EV batteries require battery control functionality to manage heating/cooling, charging, discharging, and balancing. Over time cells deteriorate and their voltage varies from the standard. If the variance is too great or the number of cells with a variance passes a threshold, the pack becomes dysfunctional or fails completely. An important function of the battery control functionality is focused on “Balancing” the cell voltages within a set of upper and lower specifications. The closer tolerances are maintained, the better the battery pack performs. I don’t know the exact tolerances, but they certainly are narrower than the lower and upper charge limits for the 2170 cells. A few on the forum once or still have Honda Gen1 Insights and can remember the dreaded “1449 IMA code” which meant you had to get out your grid charger (Charges each cell and balances voltages across cells) or if too far gone, contact Bumblebee for rebuilt battery.

    What does this mean for Aptera? We don’t know yet. We do know we will have 2170 cells in the pack. We suspect a cooling plate on the bottom. And we know that Aptera has an innovative way of assembling the battery packs which is Quicker. We also know Aptera has an awesome engineering team who will figure the best architecture for both vehicle performance, easy of assembly, and fast assembly time with the lowest weight and volume possible plus the lowest possible cost. This is as Luke said a system integration problem not just a module or pack design issue.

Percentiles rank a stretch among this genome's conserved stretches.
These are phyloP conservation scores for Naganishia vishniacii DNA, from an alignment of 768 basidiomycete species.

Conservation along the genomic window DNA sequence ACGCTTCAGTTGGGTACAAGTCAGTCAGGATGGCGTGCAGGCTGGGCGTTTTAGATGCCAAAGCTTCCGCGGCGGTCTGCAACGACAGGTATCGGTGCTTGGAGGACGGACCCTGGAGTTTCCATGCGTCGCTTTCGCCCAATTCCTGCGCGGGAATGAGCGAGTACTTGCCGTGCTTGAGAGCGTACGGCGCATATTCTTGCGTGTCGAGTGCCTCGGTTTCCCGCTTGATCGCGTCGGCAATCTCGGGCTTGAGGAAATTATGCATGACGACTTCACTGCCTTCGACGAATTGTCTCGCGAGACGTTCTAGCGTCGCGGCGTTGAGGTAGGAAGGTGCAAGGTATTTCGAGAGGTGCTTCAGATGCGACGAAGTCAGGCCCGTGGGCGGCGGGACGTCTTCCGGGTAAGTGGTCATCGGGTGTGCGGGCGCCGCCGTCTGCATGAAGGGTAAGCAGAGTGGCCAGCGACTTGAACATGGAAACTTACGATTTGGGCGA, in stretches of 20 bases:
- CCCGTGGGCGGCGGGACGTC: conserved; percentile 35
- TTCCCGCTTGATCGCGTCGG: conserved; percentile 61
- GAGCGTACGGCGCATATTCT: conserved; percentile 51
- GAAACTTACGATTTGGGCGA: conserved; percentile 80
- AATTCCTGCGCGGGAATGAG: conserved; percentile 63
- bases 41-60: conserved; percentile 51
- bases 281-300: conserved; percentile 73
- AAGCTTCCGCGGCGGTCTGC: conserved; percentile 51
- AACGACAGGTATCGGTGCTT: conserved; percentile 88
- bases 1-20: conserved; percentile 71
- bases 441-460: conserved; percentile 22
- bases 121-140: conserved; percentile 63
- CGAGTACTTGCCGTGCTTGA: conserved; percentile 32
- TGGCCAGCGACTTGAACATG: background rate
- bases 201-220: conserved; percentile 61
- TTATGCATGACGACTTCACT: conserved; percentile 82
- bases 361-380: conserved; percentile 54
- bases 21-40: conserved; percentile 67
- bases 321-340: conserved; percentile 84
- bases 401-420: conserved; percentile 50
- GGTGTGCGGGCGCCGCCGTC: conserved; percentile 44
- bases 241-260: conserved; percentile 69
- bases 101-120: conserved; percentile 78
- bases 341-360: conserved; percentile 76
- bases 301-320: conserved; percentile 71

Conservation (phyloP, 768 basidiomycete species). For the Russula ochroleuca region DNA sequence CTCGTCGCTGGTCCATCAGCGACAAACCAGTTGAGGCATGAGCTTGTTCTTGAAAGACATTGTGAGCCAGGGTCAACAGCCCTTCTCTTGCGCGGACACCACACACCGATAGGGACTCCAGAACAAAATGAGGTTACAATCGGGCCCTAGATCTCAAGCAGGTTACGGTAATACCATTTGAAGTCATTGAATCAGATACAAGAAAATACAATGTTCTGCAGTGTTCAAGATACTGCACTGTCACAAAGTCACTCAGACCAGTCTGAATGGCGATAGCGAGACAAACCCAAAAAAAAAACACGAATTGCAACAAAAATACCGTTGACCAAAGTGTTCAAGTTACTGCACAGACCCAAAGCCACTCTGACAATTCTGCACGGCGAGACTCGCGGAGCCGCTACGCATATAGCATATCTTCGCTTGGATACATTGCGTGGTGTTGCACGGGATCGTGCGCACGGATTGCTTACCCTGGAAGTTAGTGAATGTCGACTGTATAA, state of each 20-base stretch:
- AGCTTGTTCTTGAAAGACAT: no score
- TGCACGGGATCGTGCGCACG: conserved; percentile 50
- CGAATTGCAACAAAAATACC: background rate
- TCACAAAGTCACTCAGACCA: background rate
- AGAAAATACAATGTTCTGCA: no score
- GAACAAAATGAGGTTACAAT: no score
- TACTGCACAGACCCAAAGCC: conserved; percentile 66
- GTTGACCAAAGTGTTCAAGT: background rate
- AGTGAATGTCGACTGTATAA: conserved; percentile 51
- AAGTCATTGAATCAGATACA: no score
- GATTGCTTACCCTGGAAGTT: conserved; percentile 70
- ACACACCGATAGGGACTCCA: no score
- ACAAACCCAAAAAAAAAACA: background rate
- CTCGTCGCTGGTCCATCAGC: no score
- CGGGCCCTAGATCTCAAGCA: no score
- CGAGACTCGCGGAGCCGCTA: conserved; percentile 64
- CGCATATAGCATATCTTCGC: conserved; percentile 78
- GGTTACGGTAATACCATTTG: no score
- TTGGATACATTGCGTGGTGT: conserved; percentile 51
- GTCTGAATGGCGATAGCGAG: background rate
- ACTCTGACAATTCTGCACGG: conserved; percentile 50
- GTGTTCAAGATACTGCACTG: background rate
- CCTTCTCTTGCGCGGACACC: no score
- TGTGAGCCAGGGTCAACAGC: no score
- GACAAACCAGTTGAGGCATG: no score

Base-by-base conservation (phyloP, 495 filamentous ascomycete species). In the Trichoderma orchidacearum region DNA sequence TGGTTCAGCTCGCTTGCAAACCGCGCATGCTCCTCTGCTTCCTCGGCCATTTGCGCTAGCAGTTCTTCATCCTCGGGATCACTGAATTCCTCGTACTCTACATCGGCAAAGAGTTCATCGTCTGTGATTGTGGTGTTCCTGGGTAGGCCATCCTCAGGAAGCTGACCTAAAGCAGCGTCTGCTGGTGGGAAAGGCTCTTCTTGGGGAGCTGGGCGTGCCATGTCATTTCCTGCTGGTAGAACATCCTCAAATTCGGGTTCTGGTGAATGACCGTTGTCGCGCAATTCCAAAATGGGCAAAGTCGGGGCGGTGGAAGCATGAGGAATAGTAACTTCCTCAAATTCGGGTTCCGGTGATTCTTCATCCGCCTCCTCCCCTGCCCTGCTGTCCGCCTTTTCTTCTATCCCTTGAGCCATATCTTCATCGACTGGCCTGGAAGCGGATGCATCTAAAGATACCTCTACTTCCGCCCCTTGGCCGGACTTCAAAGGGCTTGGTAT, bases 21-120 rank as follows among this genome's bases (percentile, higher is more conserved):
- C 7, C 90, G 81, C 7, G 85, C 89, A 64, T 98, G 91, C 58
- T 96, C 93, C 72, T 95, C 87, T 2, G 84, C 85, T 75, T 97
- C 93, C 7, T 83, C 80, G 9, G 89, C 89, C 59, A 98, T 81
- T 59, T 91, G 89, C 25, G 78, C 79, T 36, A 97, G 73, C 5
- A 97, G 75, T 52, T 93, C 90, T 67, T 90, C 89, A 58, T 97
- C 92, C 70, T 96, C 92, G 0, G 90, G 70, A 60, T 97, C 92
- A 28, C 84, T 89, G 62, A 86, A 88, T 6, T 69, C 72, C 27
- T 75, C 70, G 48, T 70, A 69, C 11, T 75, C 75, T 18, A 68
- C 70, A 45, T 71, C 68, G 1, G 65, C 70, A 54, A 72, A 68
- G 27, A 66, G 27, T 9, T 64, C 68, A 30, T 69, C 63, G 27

• Arlen Bell

      Member
      December 2, 2021 at 12:35 pm

      We’ll have to see where Tesla goes with 4680 batteries. I’m sure the early Apters will use 2170, but 2023 could well be looking at 4680 or whatever more efficient battery form factor emerges.

  • Ronnie

    Member
    November 30, 2021 at 2:30 pm

    Slow it down a little. Lots of expression of tech and detail (Tesla) yet much likely unrelated; whilst some “may” be.

    Take a step back for a clearer overview IMHO. No disrespect intended, however, take it as you may. You are extrapolating on a premise that may or may not apply. Think of it this way, two degrees off on a trajectory of your rocket ship can mean you totally miss your planet of destination by millions of miles. All the details (& “regurgitating” of data for proof of knowledge) in the world mean little IF the premise is wrong OR the model being used doesn’t apply.